However, the police reaction to the threat showed the elevated concern around the current threat level. The day before the arrests, the head of the Security Service (MI5) had warned that “the main effort for the Security Service remains international terrorism, particularly from Al Qaeda, its affiliates and those inspired by its ideology.” He highlighted the particular growth in the threat from Somalia, stating “there are a significant number of UK residents training in Al Shabaab camps” and highlighting that the threat from the tribal areas of Pakistan now only accounted for about 50% of the “priority plots and leads” coming into the Service.

The evening before the men supposedly behind the threat to the Pope were released, British intelligence passed on information to their Dutch counterparts about an individual on a flight from Liverpool transiting through Amsterdam on his way to Entebbe, Uganda. The man, described by a Dutch spokesman as “a British man of Somali origin,” was pulled off a KLM plane which was about to depart on suspicion of “possible involvement in a terrorist organization.” He was also released a few days later cleared of any charges and it is unclear where he has since gone. This was the second time in less than a month that individuals going through Schipol airport had been picked up as a result of terrorist concerns. At the end of August two Yemeni men were pulled off a flight landing in the airport from Chicago after a tip-off from U.S. Department of Homeland Security. This also did not result in any charges being made.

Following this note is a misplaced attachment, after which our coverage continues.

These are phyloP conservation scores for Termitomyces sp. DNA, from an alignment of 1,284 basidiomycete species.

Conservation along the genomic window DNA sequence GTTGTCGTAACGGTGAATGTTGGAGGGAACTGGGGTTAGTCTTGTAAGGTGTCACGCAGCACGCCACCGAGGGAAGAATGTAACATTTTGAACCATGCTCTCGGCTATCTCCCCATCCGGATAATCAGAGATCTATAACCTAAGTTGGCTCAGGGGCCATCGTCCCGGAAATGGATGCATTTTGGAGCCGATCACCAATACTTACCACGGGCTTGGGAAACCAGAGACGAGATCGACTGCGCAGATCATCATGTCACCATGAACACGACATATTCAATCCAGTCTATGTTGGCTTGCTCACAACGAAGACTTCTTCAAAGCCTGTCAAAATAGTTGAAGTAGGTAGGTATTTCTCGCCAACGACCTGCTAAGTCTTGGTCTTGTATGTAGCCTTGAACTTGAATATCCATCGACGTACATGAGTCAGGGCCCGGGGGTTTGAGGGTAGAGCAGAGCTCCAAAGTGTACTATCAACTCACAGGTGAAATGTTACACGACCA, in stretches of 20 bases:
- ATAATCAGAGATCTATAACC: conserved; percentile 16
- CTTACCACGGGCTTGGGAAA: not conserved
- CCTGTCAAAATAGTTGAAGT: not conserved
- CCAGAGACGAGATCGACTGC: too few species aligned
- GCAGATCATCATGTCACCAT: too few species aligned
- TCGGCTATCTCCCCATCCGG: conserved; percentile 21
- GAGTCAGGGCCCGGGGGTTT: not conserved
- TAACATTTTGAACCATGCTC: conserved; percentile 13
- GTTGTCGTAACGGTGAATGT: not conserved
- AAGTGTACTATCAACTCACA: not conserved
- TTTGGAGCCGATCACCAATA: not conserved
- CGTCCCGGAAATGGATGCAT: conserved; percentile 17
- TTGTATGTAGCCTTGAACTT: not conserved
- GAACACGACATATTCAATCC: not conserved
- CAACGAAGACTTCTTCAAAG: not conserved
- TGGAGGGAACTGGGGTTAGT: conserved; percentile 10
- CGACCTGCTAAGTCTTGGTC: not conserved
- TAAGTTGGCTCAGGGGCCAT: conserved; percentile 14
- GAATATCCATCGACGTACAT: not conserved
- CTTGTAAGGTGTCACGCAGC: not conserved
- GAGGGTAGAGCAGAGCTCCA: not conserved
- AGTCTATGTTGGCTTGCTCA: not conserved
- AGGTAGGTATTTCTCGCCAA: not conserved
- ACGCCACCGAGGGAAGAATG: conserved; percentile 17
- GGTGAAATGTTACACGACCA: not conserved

In France in the meantime, the Interior Minister Brice Hortefeux joined the head of the domestic intelligence agency, Bernard Squarcini, in highlighting the level of threat the country faced. On September 16th, visiting the Eiffel Tower after the latest in a number of bomb scares on the site had further stepped up the security presence, Mr. Hortefeux said, “these last days and hours, a number of events have reminded us that we find ourselves in a period which calls for an elevated level of attention in the particular face of terrorist threats.” This echoed earlier statements the week before by Mr. Squarcini who said that the “all the red lights were flashing” and a story that surfaced in the French press which revealed that, “a female suicide bomber was plotting to commit a terrorist act in a busy part of Paris.” The information was allegedly passed on from Algerian intelligence and resulted in mobile anti-terror units being mobilized across the city searching for the woman. This comes in the wake of a series of kidnappings in Niger of French citizens by the group Al Qaeda in the Islamic Maghreb (AQIM), the North African Al Qaeda affiliate.